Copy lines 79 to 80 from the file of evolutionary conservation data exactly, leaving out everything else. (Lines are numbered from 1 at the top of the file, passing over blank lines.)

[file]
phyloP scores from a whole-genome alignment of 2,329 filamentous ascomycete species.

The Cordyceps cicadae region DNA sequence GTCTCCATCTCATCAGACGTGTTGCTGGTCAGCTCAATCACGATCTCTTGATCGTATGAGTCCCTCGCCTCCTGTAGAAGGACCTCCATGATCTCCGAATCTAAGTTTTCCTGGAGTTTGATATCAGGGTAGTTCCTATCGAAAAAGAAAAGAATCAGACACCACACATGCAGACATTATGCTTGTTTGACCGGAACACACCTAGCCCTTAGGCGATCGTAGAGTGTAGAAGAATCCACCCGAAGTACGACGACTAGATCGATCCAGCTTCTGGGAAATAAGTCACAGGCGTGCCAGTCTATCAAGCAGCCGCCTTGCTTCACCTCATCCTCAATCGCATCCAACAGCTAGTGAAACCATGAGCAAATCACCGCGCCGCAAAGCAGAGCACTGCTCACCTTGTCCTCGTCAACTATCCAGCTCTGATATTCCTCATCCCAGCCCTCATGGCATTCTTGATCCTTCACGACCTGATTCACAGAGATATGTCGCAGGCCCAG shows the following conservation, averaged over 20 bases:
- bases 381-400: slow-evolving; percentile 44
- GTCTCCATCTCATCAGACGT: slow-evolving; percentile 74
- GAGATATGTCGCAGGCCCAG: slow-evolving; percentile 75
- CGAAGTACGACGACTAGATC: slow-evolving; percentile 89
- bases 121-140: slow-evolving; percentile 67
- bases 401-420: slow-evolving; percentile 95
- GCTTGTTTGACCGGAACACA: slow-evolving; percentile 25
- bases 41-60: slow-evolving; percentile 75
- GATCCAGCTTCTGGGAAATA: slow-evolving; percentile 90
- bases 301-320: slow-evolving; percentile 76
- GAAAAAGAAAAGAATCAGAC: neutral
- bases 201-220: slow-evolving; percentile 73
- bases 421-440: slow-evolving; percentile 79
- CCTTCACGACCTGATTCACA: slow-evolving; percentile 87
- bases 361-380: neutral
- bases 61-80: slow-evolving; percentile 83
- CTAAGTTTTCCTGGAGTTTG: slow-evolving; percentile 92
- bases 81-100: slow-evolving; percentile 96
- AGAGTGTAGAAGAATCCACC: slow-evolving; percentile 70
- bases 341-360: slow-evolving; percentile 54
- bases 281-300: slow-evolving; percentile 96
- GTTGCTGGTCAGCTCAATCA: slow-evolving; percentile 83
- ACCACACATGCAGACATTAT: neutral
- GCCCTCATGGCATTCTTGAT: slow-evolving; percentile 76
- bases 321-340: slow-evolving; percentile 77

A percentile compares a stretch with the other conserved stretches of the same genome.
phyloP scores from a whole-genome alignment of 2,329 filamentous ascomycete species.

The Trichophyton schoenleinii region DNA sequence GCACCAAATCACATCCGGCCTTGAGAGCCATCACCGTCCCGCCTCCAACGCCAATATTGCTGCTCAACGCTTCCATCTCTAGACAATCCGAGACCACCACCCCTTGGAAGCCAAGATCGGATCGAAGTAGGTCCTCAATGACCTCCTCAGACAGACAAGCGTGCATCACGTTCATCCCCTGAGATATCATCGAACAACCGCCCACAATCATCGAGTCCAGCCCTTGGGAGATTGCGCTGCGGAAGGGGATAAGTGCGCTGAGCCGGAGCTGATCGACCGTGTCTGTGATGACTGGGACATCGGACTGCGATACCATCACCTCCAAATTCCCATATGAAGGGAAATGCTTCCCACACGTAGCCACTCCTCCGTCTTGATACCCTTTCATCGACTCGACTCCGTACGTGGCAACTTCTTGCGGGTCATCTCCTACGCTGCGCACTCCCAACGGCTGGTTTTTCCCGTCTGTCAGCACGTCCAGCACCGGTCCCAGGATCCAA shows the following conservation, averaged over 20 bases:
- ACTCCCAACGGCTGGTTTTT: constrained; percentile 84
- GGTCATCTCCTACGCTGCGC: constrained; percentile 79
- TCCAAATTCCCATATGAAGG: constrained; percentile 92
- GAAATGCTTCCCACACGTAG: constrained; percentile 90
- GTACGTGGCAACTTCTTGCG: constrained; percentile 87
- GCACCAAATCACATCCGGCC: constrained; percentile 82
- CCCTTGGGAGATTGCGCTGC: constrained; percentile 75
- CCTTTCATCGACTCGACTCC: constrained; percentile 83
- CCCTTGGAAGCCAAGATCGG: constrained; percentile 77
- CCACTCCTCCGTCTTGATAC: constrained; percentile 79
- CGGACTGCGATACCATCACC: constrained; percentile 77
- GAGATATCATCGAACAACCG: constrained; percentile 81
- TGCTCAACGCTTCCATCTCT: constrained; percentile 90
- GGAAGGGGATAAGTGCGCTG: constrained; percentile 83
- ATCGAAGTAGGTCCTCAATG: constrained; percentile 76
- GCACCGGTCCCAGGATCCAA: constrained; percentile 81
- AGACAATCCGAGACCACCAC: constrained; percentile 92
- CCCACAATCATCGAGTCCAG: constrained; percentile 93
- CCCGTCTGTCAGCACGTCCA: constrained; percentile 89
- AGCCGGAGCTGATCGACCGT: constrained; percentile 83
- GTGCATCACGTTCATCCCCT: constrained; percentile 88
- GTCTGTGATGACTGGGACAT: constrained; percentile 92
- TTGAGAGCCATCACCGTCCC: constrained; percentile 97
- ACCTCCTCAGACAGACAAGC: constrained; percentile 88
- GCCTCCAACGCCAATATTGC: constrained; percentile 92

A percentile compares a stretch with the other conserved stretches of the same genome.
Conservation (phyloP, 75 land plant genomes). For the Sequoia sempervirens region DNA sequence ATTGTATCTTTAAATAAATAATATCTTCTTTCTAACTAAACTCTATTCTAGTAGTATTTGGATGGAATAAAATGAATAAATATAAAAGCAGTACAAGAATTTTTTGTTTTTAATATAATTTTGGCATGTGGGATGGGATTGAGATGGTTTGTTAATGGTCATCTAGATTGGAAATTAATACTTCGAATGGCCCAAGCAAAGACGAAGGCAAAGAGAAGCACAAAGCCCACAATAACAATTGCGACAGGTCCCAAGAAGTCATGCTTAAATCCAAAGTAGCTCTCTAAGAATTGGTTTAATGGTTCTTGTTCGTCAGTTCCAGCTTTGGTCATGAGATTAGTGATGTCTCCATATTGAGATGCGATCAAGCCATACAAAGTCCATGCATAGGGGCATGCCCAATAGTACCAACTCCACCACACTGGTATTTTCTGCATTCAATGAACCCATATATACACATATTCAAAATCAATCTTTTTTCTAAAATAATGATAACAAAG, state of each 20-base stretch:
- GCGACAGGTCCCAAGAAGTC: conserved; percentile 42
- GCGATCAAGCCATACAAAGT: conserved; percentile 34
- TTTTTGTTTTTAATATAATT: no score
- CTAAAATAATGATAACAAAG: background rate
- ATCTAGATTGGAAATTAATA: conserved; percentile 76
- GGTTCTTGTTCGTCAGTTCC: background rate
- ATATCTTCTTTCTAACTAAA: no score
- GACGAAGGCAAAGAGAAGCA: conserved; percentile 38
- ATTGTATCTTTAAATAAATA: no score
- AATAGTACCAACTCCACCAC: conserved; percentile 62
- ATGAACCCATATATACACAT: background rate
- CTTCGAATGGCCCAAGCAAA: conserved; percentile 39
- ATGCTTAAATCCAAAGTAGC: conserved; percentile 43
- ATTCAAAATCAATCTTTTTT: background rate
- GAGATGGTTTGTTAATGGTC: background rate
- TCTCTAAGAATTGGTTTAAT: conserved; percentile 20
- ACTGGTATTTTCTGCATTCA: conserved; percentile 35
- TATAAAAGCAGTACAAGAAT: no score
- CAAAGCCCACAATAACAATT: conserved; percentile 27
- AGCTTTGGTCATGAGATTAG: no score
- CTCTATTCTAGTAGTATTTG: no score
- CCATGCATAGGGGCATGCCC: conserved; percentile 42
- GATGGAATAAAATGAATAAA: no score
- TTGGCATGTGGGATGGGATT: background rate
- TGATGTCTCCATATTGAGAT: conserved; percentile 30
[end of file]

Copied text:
- CCATGCATAGGGGCATGCCC: conserved; percentile 42
- GATGGAATAAAATGAATAAA: no score